The soundtrack of my teens…
It seems this is a common reaction to news of the premature passing of Dolores O’Riordan, lead singer of Irish band The Cranberries. Dolores was only 46-years-old and is survived by her ex-husband and three children. Not to mention the legacy of her stunning voice and poignant lyrics.
This reaction mimics mine completely. The Cranberries came into my life at a time when things were very confusing and often troubling – my teens. Trying to figure myself out and my place in the world (an ongoing battle).
When I first heard Dolores’ distinctive vocals, it instantly got my attention. I wanted to hear more. My first taste of what was to come was the track Dreams, released in 1993 from their debut album Everybody Else Is Doing It, So Why Can’t We? Melodic rock, matched perfectly with warbling and haunting vocals. Without the benefit of online streaming in those days, it meant heading to the music store to seek out more. I found their album and did something I didn’t do all that often in those days – I bought the album instead of just the single. Something told me this was different. It sure was – all 12 tracks on the album did what only truly great music does – it took me on a journey of emotions through very relatable experiences, even at the tender age of 14 at the time. The Cranberries‘ music absolutely moved me, as cliched as that might sound.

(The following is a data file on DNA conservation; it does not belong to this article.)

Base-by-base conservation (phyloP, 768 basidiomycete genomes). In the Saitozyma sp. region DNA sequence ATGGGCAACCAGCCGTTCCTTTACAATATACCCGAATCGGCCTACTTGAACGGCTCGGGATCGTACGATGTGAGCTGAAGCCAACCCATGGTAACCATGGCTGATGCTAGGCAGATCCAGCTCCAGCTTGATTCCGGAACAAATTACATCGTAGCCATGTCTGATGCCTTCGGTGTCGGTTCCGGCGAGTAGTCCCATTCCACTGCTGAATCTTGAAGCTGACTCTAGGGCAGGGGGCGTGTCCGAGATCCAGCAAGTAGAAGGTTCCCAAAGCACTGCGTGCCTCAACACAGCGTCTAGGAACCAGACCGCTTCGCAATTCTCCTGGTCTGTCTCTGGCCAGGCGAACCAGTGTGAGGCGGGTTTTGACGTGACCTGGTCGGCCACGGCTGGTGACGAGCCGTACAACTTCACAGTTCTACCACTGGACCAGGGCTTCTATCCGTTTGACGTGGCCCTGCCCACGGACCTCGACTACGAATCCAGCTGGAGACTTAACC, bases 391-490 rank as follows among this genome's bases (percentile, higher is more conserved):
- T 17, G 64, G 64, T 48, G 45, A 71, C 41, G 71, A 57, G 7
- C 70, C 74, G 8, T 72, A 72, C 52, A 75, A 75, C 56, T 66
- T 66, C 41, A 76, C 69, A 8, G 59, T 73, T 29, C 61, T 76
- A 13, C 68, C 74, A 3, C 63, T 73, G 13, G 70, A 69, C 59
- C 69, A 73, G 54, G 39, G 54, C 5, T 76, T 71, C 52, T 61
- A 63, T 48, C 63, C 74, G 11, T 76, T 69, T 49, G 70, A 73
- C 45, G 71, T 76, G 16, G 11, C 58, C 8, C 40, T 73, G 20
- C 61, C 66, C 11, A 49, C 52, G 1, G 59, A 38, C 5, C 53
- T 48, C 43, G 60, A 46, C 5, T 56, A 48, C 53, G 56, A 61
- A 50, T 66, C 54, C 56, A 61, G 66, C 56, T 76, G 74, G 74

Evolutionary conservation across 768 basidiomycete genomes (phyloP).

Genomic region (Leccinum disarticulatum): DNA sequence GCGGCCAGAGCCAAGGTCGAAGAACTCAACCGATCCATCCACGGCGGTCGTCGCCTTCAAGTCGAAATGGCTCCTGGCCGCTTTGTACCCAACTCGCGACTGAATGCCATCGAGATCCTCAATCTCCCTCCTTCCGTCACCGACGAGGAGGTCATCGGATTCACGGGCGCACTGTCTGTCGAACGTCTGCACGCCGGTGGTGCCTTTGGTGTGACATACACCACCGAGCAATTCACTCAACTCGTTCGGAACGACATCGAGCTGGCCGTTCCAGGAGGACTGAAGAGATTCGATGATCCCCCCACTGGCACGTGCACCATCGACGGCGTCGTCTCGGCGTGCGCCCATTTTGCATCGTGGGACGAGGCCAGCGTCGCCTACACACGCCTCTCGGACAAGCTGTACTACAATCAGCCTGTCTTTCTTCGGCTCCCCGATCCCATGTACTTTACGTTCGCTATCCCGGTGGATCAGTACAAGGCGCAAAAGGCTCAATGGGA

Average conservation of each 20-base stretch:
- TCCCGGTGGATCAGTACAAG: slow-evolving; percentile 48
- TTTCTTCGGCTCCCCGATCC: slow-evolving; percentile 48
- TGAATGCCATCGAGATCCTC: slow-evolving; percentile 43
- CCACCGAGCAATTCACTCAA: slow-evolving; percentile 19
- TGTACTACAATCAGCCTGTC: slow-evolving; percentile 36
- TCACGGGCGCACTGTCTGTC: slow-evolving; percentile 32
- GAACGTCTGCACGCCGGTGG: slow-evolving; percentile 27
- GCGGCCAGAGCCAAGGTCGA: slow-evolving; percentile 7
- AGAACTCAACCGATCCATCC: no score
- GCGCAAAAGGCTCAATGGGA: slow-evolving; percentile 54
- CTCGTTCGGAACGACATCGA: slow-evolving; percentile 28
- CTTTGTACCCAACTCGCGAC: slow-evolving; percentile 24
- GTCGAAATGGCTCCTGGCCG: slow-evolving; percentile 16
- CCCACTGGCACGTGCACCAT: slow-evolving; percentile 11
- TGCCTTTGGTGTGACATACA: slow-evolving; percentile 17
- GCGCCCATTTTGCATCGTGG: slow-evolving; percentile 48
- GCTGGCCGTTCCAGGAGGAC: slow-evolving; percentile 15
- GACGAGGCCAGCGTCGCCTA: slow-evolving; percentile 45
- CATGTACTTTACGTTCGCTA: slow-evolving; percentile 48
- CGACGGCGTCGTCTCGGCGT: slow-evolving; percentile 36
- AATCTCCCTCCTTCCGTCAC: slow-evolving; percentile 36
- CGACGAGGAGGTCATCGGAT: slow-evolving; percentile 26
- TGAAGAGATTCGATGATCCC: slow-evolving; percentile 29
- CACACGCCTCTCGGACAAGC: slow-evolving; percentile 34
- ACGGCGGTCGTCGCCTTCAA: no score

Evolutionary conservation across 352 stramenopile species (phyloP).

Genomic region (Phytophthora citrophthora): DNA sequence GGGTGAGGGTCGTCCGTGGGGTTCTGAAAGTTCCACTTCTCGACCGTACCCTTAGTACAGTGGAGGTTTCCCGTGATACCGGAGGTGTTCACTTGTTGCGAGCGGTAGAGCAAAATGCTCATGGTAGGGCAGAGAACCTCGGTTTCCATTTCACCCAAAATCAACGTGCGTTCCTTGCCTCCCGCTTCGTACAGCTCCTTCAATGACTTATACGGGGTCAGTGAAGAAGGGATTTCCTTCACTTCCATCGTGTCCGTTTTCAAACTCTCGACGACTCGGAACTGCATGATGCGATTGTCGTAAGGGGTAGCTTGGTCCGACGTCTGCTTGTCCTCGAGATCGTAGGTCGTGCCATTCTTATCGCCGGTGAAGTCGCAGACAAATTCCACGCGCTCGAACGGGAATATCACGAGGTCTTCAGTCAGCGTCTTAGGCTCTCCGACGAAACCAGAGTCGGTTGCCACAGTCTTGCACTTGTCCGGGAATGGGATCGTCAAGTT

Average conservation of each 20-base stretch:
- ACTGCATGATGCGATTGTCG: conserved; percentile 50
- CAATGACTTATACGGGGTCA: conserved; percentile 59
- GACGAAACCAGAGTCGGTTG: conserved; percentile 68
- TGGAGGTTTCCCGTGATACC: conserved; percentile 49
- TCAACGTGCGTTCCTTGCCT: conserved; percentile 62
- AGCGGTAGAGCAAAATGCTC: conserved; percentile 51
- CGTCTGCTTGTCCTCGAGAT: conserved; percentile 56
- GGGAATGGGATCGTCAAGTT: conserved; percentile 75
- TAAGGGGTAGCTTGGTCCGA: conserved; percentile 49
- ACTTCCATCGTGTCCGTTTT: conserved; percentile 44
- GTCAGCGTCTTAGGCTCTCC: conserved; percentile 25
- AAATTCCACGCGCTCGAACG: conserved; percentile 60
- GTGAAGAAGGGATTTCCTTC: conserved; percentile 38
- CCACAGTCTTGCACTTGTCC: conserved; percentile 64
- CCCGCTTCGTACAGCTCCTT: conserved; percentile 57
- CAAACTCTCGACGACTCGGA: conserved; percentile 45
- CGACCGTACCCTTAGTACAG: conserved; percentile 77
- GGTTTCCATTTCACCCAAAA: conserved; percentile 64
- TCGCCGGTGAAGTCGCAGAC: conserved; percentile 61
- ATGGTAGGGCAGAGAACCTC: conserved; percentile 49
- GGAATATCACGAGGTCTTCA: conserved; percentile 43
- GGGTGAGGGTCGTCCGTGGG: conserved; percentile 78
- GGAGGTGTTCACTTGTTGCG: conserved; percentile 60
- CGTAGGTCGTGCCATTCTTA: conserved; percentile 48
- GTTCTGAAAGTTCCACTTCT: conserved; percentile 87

The follow-up album, No Need To Argue, released one year later in 1994, took this so much further. 14 songs that truly helped me through some very emotional times, both then, and even to this very day. It wasn’t uncommon for me to choke back tears while listening to No Need To Argue and I also find myself doing the same today as I give these albums another spin. Partly for the sadness of losing a gifted musician far too soon, but also partly a reminder of everything this music helped me with. Truly the soundtrack of my teens and a constant refuge in other times of need since.
In memoriam, I thought I would compile a list of The Cranberries tracks that had the most impact on me:
#20 Twenty One (No Need To Argue, 1994) – a soothing, soulful track that ends with Dolores’ signature vocals. Always a favourite to sing along to when no one was around.
#19 Not Sorry (Everybody Else Is Doing It, So Why Can’t We?, 1993) – an exercise in defiance, something that has always been a personal struggle. Not apologising for walking away from a deceitful person is something we could all benefit from.